A filter like the Aquavis Pulse is a great in-home option because it rids tap water of many contaminants such as PFAS, lead, and chlorine without requiring a complex or expensive purification system.

Drinking Water Filtration Methods

There are a wide variety of water filtration methods that are available to help improve the quality of unfiltered water that comes in from your tap. These take your standard water utility from the municipal water source, and give you clean, refreshing, and healthy water.

These filtration methods can differ depending on the level of filtration, volume of water, and the types of filters that the water may have already passed through. Filtration level will also vary depending on location. For instance, an industrial location would likely use mechanical filters or UV filters, while carbon filters are popular for at-home use.

1. Activated Carbon

Premium activated carbon filters like the Aquavis Pulse operate through a highly effective process of adsorption to purify water. The activated carbon used in these filters is a specially treated, porous carbon block. Activated carbon filters are popular for under sink filters, faucet-mounted filters, and pitcher filters.

As water passes through the filter, the activated carbon attracts and captures impurities and contaminants through a physical and chemical bonding process. “Forever 

chemicals” (PFAS), chlorine, volatile organic compounds (VOCs), and other substances present in the water are adsorbed onto the surface of the activated carbon. The porous structure of the carbon provides a large surface area for molecules to adhere to, effectively removing them from the water.

While basic carbon filters only remove chlorine and unpleasant tastes from the water, premium activated carbon filters like those from Aquavis also eliminate various harmful substances (e.g. PFAS, lead, arsenic). These premium filters are often a popular choice for enhancing the quality of drinking water in homes.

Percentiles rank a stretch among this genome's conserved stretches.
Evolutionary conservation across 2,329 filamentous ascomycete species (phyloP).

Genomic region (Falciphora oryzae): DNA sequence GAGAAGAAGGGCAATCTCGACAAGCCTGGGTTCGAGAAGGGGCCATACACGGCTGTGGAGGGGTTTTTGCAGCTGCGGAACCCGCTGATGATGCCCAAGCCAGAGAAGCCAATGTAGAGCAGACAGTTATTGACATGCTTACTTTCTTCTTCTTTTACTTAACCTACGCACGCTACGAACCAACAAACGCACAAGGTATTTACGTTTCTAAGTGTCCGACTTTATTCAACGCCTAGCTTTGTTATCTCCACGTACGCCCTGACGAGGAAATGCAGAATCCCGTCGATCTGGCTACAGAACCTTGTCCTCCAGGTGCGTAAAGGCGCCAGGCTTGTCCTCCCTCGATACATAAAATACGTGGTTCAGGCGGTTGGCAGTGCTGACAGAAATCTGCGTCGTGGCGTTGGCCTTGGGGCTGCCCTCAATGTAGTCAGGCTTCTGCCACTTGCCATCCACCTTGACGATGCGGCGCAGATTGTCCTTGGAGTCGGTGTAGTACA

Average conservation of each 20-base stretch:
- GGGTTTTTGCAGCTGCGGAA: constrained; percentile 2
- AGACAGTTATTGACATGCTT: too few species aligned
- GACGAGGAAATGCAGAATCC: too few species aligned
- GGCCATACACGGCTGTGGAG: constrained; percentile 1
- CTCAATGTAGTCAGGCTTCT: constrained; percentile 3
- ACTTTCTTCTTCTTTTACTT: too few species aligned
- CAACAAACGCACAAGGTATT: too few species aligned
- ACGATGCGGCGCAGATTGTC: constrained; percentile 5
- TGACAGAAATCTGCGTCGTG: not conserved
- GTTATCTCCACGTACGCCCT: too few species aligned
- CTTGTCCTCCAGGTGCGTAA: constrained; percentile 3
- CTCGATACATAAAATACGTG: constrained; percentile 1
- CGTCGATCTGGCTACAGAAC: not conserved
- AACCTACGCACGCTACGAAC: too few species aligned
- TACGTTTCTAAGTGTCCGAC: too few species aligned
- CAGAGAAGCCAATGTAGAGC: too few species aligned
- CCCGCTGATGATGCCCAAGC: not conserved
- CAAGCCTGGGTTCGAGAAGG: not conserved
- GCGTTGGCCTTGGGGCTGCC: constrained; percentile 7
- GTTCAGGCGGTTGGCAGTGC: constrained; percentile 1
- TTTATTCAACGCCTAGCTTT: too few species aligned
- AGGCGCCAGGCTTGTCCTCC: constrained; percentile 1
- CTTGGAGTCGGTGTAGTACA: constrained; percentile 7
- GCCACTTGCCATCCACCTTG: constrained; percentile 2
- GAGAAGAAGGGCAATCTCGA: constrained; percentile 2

2. Reverse Osmosis

Reverse osmosis (RO) is a highly efficient water purification process that removes a wide range of contaminants by utilizing a semi-permeable membrane. In a reverse osmosis system, water is pressurized and forced through this specialized semipermeable membrane, which allows only water molecules to pass through while blocking larger contaminants, such as minerals, salts, and impurities.

This process effectively reduces the concentration of contaminants in the water, producing clean and purified water on the other side of the membrane. Reverse osmosis is particularly effective in removing minerals, heavy metals, bacteria, viruses, and other impurities. Because of its complexity, however, RO is often a slower and more expensive way to filter water. 

3. Ultraviolet (UV) Light

Ultraviolet (UV) light filters operate on the principle of using short-wavelength ultraviolet light to disinfect water by disrupting the DNA of microorganisms. Within the UV filter system, water passes through a chamber containing a UV lamp. The UV lamp emits a specific wavelength of light, usually around 254 nanometers, which is highly effective in targeting the genetic material of bacteria, viruses, and other pathogens. 

When exposed to UV light, the DNA structure of these microorganisms is altered, preventing them from reproducing and rendering them harmless. While the UV light itself does not directly remove physical impurities or chemicals, it offers a powerful and chemical-free method to neutralize microbiological contaminants. 

UV water filters are commonly used in residential, commercial, and industrial settings as an additional layer of protection to ensure that water is free from harmful microorganisms, providing a reliable and efficient way to disinfect water without altering its taste or chemical composition.

4. Ion Exchange

Ion exchange filters operate by replacing unwanted ions in water with more desirable ions, effectively softening the water and removing certain contaminants. These filters typically contain resin beads with charged sites that attract and exchange ions as water passes through them. In the case of water softening, calcium ions and magnesium ions responsible for water hardness are exchanged with sodium or potassium ions present in the resin beads.

While ion exchange filters are effective for certain applications like water softening, they also filter out minerals that are helpful for the body, making them less desirable for drinking water.